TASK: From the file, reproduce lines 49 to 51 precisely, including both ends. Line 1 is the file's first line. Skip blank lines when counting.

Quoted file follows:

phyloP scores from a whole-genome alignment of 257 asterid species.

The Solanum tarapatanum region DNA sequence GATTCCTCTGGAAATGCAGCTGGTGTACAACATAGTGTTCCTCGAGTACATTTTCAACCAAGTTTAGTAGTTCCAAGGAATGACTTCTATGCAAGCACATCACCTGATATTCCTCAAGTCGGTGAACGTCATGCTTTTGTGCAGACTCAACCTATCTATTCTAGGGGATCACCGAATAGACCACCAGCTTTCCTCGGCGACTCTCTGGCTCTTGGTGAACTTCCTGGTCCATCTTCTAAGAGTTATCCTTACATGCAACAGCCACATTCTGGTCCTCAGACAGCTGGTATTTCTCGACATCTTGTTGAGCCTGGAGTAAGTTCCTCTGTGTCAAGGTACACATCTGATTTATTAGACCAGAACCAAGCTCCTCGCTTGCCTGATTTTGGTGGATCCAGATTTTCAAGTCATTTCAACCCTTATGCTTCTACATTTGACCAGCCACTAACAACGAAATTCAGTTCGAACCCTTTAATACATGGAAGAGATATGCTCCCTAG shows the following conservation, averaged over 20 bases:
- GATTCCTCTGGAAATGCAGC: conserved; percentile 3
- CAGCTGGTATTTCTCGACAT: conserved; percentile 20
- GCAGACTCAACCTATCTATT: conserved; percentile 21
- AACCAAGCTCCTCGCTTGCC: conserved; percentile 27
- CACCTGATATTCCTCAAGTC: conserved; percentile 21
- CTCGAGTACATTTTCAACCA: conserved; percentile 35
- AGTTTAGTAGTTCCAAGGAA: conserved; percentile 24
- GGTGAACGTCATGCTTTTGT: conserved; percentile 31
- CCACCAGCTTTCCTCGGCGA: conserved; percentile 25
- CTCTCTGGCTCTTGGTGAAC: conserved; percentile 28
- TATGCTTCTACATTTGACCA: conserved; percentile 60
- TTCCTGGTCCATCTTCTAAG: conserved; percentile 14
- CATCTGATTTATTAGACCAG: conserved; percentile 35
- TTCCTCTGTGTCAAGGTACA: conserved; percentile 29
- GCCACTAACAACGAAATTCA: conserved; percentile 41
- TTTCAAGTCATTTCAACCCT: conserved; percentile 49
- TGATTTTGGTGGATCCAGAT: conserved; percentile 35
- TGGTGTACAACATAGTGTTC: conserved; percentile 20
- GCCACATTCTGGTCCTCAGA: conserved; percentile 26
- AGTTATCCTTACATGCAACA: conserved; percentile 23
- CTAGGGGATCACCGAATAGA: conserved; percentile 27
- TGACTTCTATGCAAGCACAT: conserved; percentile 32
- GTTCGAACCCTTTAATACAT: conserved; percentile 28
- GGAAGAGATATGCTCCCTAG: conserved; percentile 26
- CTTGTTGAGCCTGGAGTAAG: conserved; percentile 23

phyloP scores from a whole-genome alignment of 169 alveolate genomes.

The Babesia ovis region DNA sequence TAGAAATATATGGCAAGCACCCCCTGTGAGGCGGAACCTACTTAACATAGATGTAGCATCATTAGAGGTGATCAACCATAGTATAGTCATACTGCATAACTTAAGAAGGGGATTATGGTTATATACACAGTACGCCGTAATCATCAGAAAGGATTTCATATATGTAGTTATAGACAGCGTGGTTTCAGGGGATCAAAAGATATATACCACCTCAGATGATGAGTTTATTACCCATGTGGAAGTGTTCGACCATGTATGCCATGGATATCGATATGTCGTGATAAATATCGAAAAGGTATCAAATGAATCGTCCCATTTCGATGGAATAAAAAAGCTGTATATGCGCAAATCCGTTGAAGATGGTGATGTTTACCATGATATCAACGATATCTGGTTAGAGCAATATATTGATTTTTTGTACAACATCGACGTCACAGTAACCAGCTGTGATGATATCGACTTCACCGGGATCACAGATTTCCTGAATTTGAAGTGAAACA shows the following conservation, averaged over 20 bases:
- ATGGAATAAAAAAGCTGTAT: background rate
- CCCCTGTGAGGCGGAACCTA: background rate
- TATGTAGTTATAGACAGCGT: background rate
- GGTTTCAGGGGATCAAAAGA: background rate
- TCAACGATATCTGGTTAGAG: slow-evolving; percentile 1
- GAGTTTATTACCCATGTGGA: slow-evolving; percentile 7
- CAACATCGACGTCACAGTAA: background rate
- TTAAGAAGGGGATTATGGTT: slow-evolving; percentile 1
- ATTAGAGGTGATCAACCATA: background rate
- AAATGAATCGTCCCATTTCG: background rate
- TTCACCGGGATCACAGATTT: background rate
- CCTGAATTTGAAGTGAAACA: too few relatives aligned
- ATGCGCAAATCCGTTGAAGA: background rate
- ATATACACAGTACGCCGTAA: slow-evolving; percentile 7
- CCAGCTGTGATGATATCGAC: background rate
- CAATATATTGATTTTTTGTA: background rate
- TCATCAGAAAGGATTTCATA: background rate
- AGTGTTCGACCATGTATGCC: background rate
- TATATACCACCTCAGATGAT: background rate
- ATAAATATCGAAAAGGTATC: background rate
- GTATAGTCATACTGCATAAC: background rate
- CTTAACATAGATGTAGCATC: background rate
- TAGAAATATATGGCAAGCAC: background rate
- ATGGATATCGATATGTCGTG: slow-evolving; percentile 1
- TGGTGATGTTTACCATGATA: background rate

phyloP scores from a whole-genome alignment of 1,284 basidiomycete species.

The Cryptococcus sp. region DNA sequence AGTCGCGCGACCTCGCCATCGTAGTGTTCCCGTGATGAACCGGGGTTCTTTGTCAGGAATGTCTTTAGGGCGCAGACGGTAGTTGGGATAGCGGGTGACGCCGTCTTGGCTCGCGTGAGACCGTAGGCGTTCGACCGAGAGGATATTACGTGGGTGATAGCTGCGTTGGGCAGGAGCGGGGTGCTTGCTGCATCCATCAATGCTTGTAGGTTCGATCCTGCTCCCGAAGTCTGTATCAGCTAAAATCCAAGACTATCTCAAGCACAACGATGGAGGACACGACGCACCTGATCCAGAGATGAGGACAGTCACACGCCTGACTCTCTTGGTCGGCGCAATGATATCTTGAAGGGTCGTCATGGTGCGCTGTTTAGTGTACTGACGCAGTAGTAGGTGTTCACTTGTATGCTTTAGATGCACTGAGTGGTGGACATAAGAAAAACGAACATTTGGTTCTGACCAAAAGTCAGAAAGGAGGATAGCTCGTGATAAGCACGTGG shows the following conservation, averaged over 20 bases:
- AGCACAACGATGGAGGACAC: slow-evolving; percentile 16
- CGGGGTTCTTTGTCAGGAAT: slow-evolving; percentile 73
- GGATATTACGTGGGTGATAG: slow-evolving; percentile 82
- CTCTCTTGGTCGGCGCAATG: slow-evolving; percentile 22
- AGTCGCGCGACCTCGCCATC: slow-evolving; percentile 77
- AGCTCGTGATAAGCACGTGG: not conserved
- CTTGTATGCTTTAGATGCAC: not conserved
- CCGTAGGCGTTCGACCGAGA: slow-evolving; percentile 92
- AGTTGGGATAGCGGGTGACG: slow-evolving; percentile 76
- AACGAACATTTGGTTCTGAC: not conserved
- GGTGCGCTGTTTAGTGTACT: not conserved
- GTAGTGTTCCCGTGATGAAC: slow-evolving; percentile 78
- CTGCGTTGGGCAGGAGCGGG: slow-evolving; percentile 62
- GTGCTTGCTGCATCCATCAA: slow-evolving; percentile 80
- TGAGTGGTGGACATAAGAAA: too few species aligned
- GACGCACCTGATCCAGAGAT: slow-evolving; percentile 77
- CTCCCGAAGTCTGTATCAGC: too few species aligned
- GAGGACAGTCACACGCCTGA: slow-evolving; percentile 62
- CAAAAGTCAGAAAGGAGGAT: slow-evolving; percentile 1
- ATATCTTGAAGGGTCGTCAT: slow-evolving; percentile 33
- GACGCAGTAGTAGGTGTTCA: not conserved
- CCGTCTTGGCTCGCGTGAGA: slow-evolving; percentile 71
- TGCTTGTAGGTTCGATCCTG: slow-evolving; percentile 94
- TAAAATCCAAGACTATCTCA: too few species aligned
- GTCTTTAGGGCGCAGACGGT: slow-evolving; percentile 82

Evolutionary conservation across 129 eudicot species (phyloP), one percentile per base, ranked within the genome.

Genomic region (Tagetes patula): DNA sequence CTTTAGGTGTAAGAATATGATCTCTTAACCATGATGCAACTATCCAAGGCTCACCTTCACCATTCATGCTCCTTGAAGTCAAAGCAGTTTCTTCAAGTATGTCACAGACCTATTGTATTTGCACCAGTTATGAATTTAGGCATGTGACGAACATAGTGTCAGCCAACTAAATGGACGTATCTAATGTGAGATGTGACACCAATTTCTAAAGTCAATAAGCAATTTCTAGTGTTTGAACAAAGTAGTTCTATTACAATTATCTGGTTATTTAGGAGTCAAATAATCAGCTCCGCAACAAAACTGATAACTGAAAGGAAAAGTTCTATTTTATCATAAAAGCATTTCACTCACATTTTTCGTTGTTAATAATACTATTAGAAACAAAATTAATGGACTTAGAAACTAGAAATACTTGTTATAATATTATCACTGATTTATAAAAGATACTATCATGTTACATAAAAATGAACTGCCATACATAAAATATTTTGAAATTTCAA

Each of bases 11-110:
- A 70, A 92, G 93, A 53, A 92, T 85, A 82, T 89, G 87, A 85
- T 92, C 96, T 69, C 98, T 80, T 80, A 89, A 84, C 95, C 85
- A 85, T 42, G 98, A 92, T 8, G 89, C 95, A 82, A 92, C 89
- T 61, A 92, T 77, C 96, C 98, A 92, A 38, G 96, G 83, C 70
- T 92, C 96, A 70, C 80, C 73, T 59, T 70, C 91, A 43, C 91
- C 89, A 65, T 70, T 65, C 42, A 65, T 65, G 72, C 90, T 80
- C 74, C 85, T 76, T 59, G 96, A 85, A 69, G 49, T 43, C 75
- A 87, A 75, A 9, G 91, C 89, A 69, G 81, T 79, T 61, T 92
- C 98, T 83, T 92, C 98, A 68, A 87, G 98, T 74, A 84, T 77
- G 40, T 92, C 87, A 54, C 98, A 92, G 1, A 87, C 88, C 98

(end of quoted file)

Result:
- ATAAATATCGAAAAGGTATC: background rate
- GTATAGTCATACTGCATAAC: background rate
- CTTAACATAGATGTAGCATC: background rate